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Mortgage Fraud Trial Begins for Bank of America

Barring a last-minute settlement agreement, Bank of America is slated to stand trial for allegedly defrauding taxpayers via government-backed mortgages from Fannie Mae and Freddie Mac.

Specifically, the finance giant’s Countrywide arm, acquired by Bank of America in 2008, is alleged to have approved billions of dollars worth of government-backed mortgages that it knew to be deficient. The scam was known internally as the “Hustle.” When those mortgages inevitably went into default at the height of the housing crisis, it was taxpayers who were stuck holding the bill.

Our Miami foreclosure defense lawyers know that this is the first of what could be numerous trials involving banks accused of hawking defective mortgages.

The civil lawsuit was filed by the U.S. Justice Department back in 2012, It seeks more than $1 billion in damages to Freddie Mac and Fannie Mae. The bank has vowed to fight the claims, saying that it can’t be held responsible for losses that were incurred as a result of the economic downturn. (Never mind that the Great Recession was spurred in large part due to the housing crisis, which was primarily due to the actions od too-big-to-fail banks.)
The qui tam (whistle blower) case was made possible by former Countrywide Corp. Executive Edward O’Donnell. He alerted the government to a program within the organization that was deemed the “High Speed Swim Lane,” or “HSSL,” and later “Hustle.” Basically, as people began to default on mortgages en masse in 2007 (again, a result of being granted loans they couldn’t afford in the first place) Countrywide doubled down on its efforts to approve as many loans as possible, the government says. Rather than abiding by the more stringent guidelines being pushed by Fannie Mae and Freddie Mac, Countrywide initiated a process to eliminate loan quality checks and balances. It even went so far as to pay workers based solely on the volume of loans they produced, thereby creating an incentive to churn out as many loans as possible, regardless of whether they were financially sound.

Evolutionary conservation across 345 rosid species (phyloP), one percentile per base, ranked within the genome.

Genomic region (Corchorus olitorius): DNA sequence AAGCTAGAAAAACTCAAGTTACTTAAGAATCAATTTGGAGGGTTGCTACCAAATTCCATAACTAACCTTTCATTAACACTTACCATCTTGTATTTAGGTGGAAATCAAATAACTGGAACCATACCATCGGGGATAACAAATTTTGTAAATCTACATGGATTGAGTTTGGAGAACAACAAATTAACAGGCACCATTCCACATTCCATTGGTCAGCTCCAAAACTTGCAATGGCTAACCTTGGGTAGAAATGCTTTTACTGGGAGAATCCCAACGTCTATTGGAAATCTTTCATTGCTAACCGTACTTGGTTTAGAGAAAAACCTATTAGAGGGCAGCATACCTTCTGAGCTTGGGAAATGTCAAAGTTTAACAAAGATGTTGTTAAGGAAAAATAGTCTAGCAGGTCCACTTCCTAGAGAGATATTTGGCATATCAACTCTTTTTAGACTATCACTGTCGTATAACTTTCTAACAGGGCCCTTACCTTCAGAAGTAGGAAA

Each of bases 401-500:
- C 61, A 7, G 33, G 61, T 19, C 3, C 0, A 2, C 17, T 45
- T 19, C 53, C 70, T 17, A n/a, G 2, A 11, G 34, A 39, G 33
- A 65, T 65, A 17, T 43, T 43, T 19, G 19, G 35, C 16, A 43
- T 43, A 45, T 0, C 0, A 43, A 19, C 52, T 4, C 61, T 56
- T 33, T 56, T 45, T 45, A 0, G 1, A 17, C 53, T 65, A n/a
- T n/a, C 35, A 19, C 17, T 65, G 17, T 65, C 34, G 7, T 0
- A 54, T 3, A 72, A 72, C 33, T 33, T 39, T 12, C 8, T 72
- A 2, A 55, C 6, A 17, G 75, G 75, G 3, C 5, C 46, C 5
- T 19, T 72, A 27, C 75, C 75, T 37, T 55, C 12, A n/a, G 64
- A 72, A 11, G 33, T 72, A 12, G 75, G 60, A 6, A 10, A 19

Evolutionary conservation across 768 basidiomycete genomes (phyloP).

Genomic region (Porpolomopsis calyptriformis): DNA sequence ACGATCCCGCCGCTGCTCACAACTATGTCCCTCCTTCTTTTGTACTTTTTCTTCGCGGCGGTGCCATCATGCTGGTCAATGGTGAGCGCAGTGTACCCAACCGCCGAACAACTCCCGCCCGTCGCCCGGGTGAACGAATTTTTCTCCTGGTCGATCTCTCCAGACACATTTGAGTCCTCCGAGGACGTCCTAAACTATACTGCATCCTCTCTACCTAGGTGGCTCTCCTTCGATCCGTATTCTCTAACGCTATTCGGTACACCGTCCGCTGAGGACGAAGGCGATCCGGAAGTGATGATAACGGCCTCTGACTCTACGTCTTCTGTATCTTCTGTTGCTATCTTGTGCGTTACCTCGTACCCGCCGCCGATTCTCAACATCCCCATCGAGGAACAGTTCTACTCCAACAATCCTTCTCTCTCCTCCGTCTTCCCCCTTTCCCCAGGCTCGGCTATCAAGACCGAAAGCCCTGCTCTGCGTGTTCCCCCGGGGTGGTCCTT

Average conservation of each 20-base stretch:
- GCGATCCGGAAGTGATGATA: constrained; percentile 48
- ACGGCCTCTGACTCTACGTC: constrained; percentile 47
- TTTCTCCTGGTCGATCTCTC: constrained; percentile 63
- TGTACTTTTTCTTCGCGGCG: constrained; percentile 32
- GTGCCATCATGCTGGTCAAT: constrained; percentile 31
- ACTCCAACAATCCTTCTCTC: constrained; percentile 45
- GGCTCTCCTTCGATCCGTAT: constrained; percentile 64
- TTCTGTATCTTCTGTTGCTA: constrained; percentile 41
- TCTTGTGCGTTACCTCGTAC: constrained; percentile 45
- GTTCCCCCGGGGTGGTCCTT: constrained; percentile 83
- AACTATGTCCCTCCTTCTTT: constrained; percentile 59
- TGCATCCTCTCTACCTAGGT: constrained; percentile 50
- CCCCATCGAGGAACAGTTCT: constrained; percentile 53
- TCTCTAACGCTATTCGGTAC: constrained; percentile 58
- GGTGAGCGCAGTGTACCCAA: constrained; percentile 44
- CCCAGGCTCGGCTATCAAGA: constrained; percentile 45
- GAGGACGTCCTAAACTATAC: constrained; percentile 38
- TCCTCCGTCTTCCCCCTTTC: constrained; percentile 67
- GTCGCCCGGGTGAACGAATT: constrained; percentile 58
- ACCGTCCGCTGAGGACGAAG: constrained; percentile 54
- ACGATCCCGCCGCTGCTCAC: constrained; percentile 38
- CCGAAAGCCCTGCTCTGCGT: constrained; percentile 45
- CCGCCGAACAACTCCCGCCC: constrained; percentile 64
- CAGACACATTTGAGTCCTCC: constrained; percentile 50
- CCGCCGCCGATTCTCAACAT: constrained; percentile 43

Meanwhile, Countrywide was assuring the government it was tightening its loan procedures.

(Fun fact: The former chief operating officer who was reportedly overseeing this process, Rebecca Mairone, a co-defendant in this case, is now the managing director at JPMorgan Chase.)
The Justice Department has estimated that the gross loss due to Countrywide’s alleged fraud is in the neighborhood of $850 million, while the net loss caused by the materially defective loans was about $132 million.

The jury will be charged with determining whether the bank is liable for these losses, while the New York federal judge overseeing the case, O’Donnell v. Bank of America Corp., will be responsible for determining the resulting penalty, should the bank lose.

Previously, the judge rejected allowing this claim to move forward under the False Claims Act, but has instead allowed it to proceed under the Financial Institutions Reform, Recovery and Enforcement Act, which was passed in the late 1980s following the savings-and-loan crisis.

If you’re battling foreclosure in Miami or the surrounding areas contact Jacobs Legal for a confidential appointment to discuss your rights. Call (305) 358-7991. Also, don’t miss Miami Foreclosure Attorney Bruce Jacobs on 880AM/the Biz, every Wednesday from 5 p.m. to 6 p.m. on “Mortgage Wars,” discussing foreclosure topics that matter to YOU.

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